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February 17, 2006

Comments

radek

There's a bit of a mistranslation here (not surprising from Reuters who tend to screw up EE stuff all the time) since apparantly, according to "Rzeczpospolita" and "Gazeta Wyborcza" those 'researchers' (sic) are still coming. From the Gazeta article it looks to me like Meller was speaking in a private capacity, not stating the view of the government.

The Polish government is perfectly within its rights to deny visas to these folks based just on the fact that they're being annoying. I say that as someone who shares your views on freedom of speech, even regarding ugly crap like Holocaust denial. And as far as playing into the hands of those who say there's a double standard at work, I don't see why anyone should care. As recent events show, it doesn't matter how open or 'neutral' the West (and the European East) acts, it will still get accused of being anti-Muslim.

Also, the Auschwitz-Birkenau museum issued a statement that anyone can get access to its archives, but those who deny the Holocaust are not allowed on the grounds, since it is technically a cementary.

Finally, the last part of that article shows the ignorance of these supposed researchers. The 6 million weren't killed/burned at Aushwitz, only about 1 million were. The other 5 million were killed in other camps and other circumstances. And if you divide that 15 yrs by 6, you get a right answer.

Abiola

"The Polish government is perfectly within its rights to deny visas to these folks based just on the fact that they're being annoying."

Indeed it is, but that doesn't mean exercising that right wouldn't be conceding a needless propaganda victory even so - just look at what banning Farrakhan from entering the UK has done to his reputation amongst certain sections of black opinion in the country.

"I don't see why anyone should care. As recent events show, it doesn't matter how open or 'neutral' the West (and the European East) acts, it will still get accused of being anti-Muslim."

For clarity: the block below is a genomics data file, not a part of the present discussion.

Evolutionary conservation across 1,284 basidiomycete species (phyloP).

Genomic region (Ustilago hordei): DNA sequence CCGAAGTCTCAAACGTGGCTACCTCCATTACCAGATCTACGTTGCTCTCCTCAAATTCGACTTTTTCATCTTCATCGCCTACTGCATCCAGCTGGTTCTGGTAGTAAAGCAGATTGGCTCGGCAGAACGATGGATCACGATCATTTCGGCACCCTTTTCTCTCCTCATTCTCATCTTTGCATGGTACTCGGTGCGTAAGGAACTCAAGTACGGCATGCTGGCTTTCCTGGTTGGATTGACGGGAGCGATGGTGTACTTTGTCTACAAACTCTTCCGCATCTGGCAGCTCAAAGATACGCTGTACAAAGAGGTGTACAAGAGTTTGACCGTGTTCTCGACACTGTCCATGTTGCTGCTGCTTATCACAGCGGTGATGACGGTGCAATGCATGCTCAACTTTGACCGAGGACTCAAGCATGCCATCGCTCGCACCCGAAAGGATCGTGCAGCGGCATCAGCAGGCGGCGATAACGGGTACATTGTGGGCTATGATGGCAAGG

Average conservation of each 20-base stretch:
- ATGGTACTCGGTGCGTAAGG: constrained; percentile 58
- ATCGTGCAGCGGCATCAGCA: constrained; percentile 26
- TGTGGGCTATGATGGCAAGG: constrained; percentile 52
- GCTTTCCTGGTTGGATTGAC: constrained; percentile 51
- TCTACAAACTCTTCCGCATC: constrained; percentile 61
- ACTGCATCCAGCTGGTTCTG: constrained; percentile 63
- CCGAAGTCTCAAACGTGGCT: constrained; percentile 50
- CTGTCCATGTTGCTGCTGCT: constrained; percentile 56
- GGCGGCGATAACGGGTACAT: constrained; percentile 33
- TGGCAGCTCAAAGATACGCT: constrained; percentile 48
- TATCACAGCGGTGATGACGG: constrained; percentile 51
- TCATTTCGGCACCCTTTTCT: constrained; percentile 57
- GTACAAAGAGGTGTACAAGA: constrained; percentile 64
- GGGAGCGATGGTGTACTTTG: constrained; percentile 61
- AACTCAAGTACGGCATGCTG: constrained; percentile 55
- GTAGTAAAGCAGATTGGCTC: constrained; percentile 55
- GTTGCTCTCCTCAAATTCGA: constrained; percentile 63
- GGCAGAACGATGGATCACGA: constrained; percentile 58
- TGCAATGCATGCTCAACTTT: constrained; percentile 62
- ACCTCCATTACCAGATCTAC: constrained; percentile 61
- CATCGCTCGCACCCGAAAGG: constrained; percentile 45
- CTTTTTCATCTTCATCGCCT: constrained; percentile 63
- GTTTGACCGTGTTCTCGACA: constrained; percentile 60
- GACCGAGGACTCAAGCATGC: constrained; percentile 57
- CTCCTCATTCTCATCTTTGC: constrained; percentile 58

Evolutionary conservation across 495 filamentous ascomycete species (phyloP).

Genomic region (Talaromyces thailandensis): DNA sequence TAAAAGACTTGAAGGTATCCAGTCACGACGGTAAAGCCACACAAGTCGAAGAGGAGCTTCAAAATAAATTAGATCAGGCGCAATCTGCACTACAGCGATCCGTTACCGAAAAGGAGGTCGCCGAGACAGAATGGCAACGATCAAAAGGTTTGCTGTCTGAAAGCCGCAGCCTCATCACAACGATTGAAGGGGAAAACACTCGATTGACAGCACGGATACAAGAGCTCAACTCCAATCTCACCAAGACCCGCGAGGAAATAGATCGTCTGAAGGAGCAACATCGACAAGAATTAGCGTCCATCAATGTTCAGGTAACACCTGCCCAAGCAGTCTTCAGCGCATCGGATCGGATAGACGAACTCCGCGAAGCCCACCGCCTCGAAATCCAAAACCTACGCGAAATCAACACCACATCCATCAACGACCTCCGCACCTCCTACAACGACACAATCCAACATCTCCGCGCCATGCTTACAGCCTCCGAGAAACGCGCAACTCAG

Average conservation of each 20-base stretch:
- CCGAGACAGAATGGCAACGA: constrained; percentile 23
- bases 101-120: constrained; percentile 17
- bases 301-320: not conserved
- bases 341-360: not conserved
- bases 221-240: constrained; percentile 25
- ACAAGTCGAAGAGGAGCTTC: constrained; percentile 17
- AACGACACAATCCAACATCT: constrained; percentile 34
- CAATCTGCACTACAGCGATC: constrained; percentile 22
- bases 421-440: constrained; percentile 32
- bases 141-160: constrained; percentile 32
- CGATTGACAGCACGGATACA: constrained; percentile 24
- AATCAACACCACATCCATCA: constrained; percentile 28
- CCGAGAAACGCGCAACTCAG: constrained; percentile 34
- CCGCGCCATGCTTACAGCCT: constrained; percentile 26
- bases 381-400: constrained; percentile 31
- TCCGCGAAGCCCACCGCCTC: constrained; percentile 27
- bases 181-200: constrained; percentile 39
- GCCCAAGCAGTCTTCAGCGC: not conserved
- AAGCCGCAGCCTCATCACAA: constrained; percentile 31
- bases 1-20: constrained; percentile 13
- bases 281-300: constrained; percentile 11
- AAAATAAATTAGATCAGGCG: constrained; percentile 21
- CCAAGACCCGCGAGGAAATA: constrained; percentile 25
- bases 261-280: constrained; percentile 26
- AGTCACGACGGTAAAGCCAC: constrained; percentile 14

Well sure, but it isn't so much Muslims outside Europe or those within who are always on the lookout for "Islamophobia" I'm concerned about, but the "reasonable" majority which is always tempted to split the difference whenever faced with polarized alternatives; these are precisely the sorts of people who are most easily swayed by posturing on the part of free-speech "martyrs" claiming to be "oppressed" by the "pro-Zionist establishment" [sic].

"Also, the Auschwitz-Birkenau museum issued a statement that anyone can get access to its archives, but those who deny the Holocaust are not allowed on the grounds, since it is technically a cementary."

In so far as this museum is public property, I still say that's a lousy reason to ban anyone from visiting it: one shouldn't have to pass a thoughtcrime exam to step foot inside any public facility. If it's a private establishment, then of course those who run it are perfectly free to setup any criteria for entry they please, however bizarre.

Randy McDonald

"In so far as this museum is public property, I still say that's a lousy reason to ban anyone from visiting it: one shouldn't have to pass a thoughtcrime exam to step foot inside any public facility."

Eh. I doubt very much that I'd let people who mocked/denied my grandmother and her sufferings visit her grave if I could deny them that privilege.

Ross

{Eh. I doubt very much that I'd let people who mocked/denied my grandmother and her sufferings visit her grave if I could deny them that privilege.}

What if they had successfully spread a rumour that you grandmother wasn't dead, that you were trying to milk the sympathy from her ficticious death to advance some nefarious plot, and large numbers of people were taking your refusal to have the grave examined as proof that the rumour was true?

The reason holocaust deniers and trivialisers are despised is precisely because the evidence has been so well documented that we can now assume that people who are denying it are either idiots or have ulterior motives. The Iranian government wants to imply that it is because Europe's commitment to free speech ends where where jewish interests begin, Poland should not play into Iran's hands.

Abiola

"Eh. I doubt very much that I'd let people who mocked/denied my grandmother and her sufferings visit her grave if I could deny them that privilege."

If you were using the funds of the rest of the public - including those of the Holocaust deniers - to maintain her grave, then no, your wishes shouldn't be allowed to count, no matter how offensive you feel it is. General non-discriminatory access to publicly funded properties is a *right*, not a "privilege" to be dispensed only to the "right-thinking".

Jim

"In so far as this museum is public property, I still say that's a lousy reason to ban anyone from visiting it:"

This is Polish public property; foreigners, Iranians for instance, have no right of access at all. So right-thinking doesn't come into the question. Indeed, that doesn't mean that Holocaust deniers should be denied access. They should be encouraged, and then displayed in cages at the entrance.

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